Passengers aboard an icebound cruise ship in arctic waters north of Alaska are having the time of their lives and are not eager to be rescued by a Coast Guard icebreaker planning to reach them Sunday.

"This is the most exciting trip of my life," said Jacqueline Foundas, 52, a passenger from Charleston, W.Va., aboard the 236-foot Society Explorer. "This is an adventure.""It's exciting for the passengers. They love it," said Capt. Heinz Aye, who has been easing his ship, with a reinforced hull, through leads in the ice, inching across the Beaufort Sea toward Canadian waters for a trip through the Northwest Passage to the Atlantic Ocean.

The Polar Star, a 399-foot Coast Guard icebreaker, was expected Sunday to reach the Society Explorer, crushing a path through the ice for the ship and then heading toward shore where a 140-foot Amoco Production Co. research vessel is trapped by ice and requested help.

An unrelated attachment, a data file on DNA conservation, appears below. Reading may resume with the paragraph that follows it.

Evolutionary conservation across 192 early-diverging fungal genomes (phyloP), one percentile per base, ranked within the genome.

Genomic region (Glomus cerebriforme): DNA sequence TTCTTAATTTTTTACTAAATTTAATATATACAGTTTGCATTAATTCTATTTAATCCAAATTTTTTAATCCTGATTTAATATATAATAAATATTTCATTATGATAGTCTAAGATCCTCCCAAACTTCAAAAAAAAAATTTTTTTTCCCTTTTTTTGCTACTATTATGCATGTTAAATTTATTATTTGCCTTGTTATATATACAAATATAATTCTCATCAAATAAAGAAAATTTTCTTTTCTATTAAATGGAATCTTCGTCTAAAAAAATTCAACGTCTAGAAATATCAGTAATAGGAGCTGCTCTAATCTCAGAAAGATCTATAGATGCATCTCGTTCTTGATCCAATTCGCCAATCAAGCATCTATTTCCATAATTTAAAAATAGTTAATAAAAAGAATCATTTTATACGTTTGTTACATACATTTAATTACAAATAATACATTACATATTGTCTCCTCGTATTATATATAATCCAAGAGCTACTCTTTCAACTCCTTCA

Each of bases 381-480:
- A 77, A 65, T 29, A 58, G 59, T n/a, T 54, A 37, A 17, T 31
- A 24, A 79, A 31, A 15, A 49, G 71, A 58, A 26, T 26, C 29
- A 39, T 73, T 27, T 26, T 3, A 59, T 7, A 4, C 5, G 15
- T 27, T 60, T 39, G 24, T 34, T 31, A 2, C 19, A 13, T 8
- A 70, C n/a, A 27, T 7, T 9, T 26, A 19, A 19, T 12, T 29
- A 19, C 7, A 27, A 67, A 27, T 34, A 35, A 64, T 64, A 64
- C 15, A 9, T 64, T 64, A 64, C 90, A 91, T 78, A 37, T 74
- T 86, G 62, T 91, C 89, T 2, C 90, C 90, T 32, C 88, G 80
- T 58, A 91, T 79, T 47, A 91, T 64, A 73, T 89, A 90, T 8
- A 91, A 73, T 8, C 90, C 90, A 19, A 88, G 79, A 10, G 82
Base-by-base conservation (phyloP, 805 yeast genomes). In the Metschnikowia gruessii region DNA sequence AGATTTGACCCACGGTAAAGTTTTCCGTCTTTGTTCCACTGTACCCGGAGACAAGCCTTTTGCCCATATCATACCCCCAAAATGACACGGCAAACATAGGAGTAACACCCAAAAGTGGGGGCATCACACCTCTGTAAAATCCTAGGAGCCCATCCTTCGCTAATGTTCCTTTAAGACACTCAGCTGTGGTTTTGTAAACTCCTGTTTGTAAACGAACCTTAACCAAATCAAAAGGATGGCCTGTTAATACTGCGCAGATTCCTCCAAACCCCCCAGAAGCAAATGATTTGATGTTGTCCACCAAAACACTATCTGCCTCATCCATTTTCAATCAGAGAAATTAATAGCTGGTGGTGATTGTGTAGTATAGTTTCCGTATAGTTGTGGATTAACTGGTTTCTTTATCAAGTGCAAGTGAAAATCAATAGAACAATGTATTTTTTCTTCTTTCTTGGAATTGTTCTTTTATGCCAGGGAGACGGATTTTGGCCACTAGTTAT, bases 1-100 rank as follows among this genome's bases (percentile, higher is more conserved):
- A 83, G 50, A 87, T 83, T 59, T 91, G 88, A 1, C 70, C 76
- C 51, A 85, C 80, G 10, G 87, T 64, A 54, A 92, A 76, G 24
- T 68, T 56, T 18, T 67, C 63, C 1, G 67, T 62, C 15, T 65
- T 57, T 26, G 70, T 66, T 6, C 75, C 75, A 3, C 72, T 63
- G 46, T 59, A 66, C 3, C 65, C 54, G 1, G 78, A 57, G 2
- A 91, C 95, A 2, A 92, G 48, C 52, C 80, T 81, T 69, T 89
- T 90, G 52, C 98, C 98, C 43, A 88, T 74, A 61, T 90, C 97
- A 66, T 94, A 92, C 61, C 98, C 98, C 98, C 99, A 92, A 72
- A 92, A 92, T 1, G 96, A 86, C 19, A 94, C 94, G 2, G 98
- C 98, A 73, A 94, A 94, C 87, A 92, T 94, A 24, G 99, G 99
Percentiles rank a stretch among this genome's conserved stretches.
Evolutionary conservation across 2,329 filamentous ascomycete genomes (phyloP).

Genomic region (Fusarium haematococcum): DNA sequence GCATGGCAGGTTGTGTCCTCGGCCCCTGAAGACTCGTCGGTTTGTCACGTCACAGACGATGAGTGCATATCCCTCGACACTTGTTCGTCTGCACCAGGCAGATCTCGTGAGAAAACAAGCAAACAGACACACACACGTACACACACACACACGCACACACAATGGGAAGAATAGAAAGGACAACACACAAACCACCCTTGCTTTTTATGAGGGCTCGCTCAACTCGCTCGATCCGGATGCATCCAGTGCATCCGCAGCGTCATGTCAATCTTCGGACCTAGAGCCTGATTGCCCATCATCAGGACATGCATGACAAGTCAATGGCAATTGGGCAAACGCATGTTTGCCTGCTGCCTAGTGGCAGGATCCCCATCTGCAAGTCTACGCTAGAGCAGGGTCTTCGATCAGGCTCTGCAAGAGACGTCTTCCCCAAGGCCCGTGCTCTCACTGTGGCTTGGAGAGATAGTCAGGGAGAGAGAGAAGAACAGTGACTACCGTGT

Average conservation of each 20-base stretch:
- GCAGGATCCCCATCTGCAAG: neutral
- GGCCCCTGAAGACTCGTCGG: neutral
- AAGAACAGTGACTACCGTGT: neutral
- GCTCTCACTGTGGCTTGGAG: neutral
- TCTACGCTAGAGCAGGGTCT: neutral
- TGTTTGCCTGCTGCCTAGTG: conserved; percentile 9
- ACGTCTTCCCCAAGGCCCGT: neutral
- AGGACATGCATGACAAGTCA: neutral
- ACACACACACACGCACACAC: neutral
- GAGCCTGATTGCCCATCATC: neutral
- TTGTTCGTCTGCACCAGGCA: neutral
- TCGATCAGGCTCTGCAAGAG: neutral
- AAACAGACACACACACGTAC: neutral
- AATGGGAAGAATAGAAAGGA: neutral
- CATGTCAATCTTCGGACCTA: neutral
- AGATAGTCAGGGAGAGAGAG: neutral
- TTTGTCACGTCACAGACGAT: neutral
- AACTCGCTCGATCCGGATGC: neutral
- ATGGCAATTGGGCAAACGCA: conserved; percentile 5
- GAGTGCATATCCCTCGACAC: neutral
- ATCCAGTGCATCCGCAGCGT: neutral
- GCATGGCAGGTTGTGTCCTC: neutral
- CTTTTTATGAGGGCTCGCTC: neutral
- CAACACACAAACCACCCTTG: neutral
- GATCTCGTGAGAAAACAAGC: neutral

Strong north winds blew Arctic Ocean pack ice in toward Alaska, taking the ships hostage.

While Amoco officials expressed concern about getting their conventionally built whale research ship into ice-free waters, those aboard the Society Explorer were having a great time.

"We're not at all in a hurry," Foundas said in a shore-to-ship radio-phone interview with United Press International from Anchorage to the ship 50 miles offshore and 130 miles east of Point Barrow, the northernmost tip of land in the United States.

"There's no anxiety," Foundas said. "Everyone is just so overwhelmed. This is an exciting, exciting adventure. The passengers are enthusiastic."

"The bridge is crowded with passengers. They're happy," said the captain, sounding quite jovial himself for a skipper who asked the Coast Guard to help free the ship from continuous ice floes each half the size of a football field.

Aye said that although he could see ice in all directions, the 15-foot-thick ice had not completely closed in on the ship.